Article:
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What To Put In The Bottom Of The Planter For Drainage

The planter pots must have a good drainage system.

Well-drained soil enhances the development of roots as water will not clog the air pockets.

Clogged roots get rot and ultimately the plant dies.

Some planters and flower pots have drainage holes, but they may get blocked by the soil in time.

How then do you ensure the holes are not blocked?

What to put in bottom of Planter for Drainage

You can cover your planter base with some practical materials before adding the potting soil to the planter.

These materials will guarantee good drainage and keep the soil from getting washed off through the holes.

Materials For Good Drainage At The Base Of Planters

Heavy materials like gravel, broken potteries and concretes have been used by some people.

But it has been found out that these do not help with the drainage.

The gravel will not pull the water away from the soil.

The water only collects within the soil instead of draining away.

It is essential to take note of the nature of the materials to be used.

Other materials like newspaper and teabag get decomposed quickly and disappear.

Such materials are not suitable for proper drainage of the planter for a considerably long time.

Below, we have listed the best materials you can use to aid drainage at the bottom of your planter:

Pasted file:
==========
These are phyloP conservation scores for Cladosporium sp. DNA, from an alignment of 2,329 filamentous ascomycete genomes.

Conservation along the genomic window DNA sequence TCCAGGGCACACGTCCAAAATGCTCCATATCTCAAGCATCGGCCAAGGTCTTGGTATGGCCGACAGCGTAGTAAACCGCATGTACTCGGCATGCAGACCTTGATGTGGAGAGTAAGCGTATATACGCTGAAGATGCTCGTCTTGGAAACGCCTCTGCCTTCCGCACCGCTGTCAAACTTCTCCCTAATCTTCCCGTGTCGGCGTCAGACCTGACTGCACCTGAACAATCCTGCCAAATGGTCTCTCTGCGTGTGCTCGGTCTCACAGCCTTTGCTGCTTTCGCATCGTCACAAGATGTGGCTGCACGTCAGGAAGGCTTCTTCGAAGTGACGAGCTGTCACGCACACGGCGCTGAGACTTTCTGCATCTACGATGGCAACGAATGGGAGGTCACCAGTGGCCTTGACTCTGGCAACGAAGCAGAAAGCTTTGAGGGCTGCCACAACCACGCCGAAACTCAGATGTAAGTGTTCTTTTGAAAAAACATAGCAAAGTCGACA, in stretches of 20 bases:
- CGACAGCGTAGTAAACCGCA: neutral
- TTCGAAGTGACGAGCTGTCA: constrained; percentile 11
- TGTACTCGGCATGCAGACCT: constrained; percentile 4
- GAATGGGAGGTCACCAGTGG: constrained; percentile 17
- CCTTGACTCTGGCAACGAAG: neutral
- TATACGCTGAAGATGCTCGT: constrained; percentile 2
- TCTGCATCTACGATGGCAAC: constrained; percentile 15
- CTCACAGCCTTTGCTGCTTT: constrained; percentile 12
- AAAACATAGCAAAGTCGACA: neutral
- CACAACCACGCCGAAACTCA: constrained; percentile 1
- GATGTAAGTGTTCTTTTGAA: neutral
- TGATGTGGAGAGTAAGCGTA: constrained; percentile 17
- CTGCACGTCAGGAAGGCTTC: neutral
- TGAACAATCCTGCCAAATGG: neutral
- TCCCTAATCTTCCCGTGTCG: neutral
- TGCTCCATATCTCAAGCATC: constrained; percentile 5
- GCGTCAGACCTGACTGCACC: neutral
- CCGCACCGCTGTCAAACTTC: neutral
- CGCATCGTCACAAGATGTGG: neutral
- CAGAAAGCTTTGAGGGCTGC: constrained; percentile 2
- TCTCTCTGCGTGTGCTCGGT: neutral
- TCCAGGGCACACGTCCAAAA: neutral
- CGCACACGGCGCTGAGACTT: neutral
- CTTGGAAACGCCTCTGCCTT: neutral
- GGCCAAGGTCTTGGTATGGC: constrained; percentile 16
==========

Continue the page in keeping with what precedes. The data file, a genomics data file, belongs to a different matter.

The drainage holes of your planter or flower pot can be loosely fitted with cheesecloth.

Poking the cloth into the holes will not block them but hinder the soil washing off through the holes.

The cheesecloth will allow the water to drain off through its pores and the drainage holes ultimately.

In order to protect young plants from the elements and insects, cheesecloth is also a traditional row covers.

It is recyclable and compostable after use.

Plastic Mesh

Before filling with potting soil, place this above the drainage holes.

The mesh must be fine enough to protect the soil from washing off through the holes.

It is advisable not to make use of metallic mesh.

Because of the water, this rusted over time.

The ability to easily shape the plastic mesh makes it useful for this application.

It is adjustable to fit the size and shape of the planter or flower pot.

After a planting season, the mesh is always available for reuse.

It will just be washed and reinserted if it is the same planter.

Weed Barrier

Another good option for ensuring good drainage is a weed barrier.

The weed barrier or landscape cloth is woven and put at the base of the planter.

This prevents the soil from seeping into the draining holes.

The weed barrier allows the water to drain through but not the soil.

This is a good material for maintaining a well-drained potting soil for the effective growth of the plant.

You won’t even notice the fabric once you laid it out down in garden beds and covered it, making it sustainable and affordable.

Pot Shard Or Flat Rock

On the planter’s drainage holes, you can put small, flat rocks or shards of broken pottery.

This will stop soil from clogging the holes.

Potteries can also be used, small terracotta pots can be placed on the holes.

For more effective results, a piece of mesh can be placed before putting the flat rocks, pot shards, or the terracotta pot.